Go Lean With Protein!
If you are striving to reduce fat, but love meat
and poultry, these tips may help you.
✔ The leanest beef cuts include round steaks
and roasts (round eye, top round, bott om
round, round tip), top loin, top sirloin and
chuck shoulder and arm roasts.
✔ The leanest pork choices include pork loin,
tenderloin, center loin, and ham.
✔ Lean and extra-lean ground beef have less fat
than other types of ground beef. The higher
the percentage of “lean,” the lower the
fat will be.
✔ Boneless, skinless chicken breasts and turkey
cutlets are the leanest poultry choices.
✔ Many varieties of lean turkey, roast beef,
ham, and low-fat luncheon meats for
sandwiches can be used.
✔ Be adventurous: try lower-fat versions of
higher-fat favorites such as sausage,
bologna, bacon and hot dogs.
✔ Trim away all of the visible fat from meats
and poultry before cooking. Drain off any
fat that appears during cooking.
✔ Broil, grill, roast, poach, or boil meat,
poultry or fi sh instead of frying.
✔ To reduce fat and calories, skip or limit
the breading on meat, poultry or fi sh.
✔ For everyday meals, choose and prepare
foods without high fat sauces or gravies.
Instead, save them for special occasions.
✔ Savor the fl avor: choose fl avorful varieties
of higher fat favorites like sausage and
salami and use less than usual in recipes
MEAT AND POULTRY NUTRITION
Foods in the meat, poultry, fish, eggs, nuts and seed group provide many nutrients that are vital for the health and maintenance of your body. Many choices are available in this food group. Choosing low-fat meat and poultry options often makes it easier to eat fewer calories and control weight while still benefitting from the key nutrients that meat and poultry offer. Meat and poultry deliver not only great taste and good nutrition, but also a high level of satiety—meaning that a person gets hungry less often when consuming meat and poultry. This also helps keep weight under control. Use the Nutrition Facts label on products to select choices that meet your health needs.
Meat & Poultry: What’s In It For Me?
Lots of nutrients and other benefits! Take a look:
✔ Proteins function as building blocks for bones, muscles, cartilage, skin, and blood. They are also building blocks for enzymes, hormones, and vitamins.
✔ Iron is used to carry oxygen in the blood. Many teenage girls and women in their child-bearing years have iron-deficiency anemia. Meats are high in heme-iron—a more readily absorbable form than non-heme-iron. Non-heme-iron is found in plant foods such as spinach and beans.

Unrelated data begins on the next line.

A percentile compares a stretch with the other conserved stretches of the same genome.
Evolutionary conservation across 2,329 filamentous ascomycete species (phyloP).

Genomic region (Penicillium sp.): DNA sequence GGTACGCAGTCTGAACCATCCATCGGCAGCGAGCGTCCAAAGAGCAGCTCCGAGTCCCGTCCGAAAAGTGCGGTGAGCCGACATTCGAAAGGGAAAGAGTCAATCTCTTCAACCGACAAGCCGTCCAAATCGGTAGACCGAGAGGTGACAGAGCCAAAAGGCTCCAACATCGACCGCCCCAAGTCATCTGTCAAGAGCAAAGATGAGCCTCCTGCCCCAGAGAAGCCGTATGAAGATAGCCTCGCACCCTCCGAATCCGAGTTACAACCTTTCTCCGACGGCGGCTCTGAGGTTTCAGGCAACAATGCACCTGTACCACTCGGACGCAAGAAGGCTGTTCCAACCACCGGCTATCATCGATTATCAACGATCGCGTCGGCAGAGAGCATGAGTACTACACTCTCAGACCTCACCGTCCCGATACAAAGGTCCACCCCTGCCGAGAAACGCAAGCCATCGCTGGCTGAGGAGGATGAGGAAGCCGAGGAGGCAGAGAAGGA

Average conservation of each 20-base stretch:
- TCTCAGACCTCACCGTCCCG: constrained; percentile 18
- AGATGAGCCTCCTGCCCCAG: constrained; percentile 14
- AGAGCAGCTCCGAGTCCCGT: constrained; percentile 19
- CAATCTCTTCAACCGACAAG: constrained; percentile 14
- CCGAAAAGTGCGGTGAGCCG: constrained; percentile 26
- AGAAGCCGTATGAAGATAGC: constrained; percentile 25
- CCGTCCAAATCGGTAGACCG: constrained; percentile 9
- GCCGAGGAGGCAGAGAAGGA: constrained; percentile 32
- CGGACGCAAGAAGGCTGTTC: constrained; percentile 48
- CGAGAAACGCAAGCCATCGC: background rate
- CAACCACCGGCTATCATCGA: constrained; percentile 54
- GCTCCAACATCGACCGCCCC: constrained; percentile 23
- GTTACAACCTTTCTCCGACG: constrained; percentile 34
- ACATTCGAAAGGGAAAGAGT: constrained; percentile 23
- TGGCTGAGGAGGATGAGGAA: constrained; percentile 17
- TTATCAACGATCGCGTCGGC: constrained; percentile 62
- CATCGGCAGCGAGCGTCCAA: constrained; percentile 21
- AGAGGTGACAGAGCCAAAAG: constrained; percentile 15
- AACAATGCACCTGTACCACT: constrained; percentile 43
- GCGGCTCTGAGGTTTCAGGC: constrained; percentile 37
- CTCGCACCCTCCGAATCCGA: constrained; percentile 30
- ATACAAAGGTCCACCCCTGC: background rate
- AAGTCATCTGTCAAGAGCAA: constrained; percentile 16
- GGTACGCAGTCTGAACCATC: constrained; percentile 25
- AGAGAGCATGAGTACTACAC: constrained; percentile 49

✔ Zinc: is necessary for biochemical reactions and helps the immune system function properly.
✔ B Vitamins (thiamin, riboflavin, niacin, B6, B12): serve a variety of functions in the body. They help the body release energy, play a vital role in the function of the nervous system, aid in the formation of red blood cells, and help build tissues.
✔ Satiety: research shows that including protein in your meals may help you feel less hungry over the next few hours. This may lead to less snacking and make it easier to manage your weight
How much protein do I need?
Here are some basic guidelines for people who get less than 30 minutes of moderate physical activity per day.
|2-3 years old:||2 oz.||per day|
|4-8 years old:||4 oz.||per day|
|9-13 years old:||5 oz.||per day|
|Girls, 14-18 years old:||5 oz.||per day|
|Boys, 14-18 years old:||6 oz.||per day|
|19-30 years old:||5 ½ oz.||per day|
|31+ years old:||5 oz.||per day|
|19-30 years old:||6 ½ oz.||per day|
|31-50 years old:||6 oz.||per day|
|51+ years old:||5 ½ oz.||per day|
What Counts As An Ounce? An easy way to remember a one ounce portion of meat or poultry is to think of a match box. A three ounce serving is the equivalent of a deck of cards. Here are some common portions:
1 small lean hamburger = 2-3 oz.
1 small steak = 3 ½ - 4 oz.
1 small chicken breast half, no skin = 3 oz.
1 medium chicken leg, roasted no skin = 4 oz.
2 links smoked sausage = 3 ½ oz. 2 thin slices deli ham = 1 ½ oz.
2 slices deli roasted turkey = 1 ½ oz. 1 hot dog = 1 ½ oz 3 medium slices bacon = ½ oz
Do Americans Consume The Correct Amount of Protein?
Generally, yes. USDA data show that women over 20, on average, consume 4.9 ounces of protein per day, while men over 20, on average, consume 7.1 ounces per day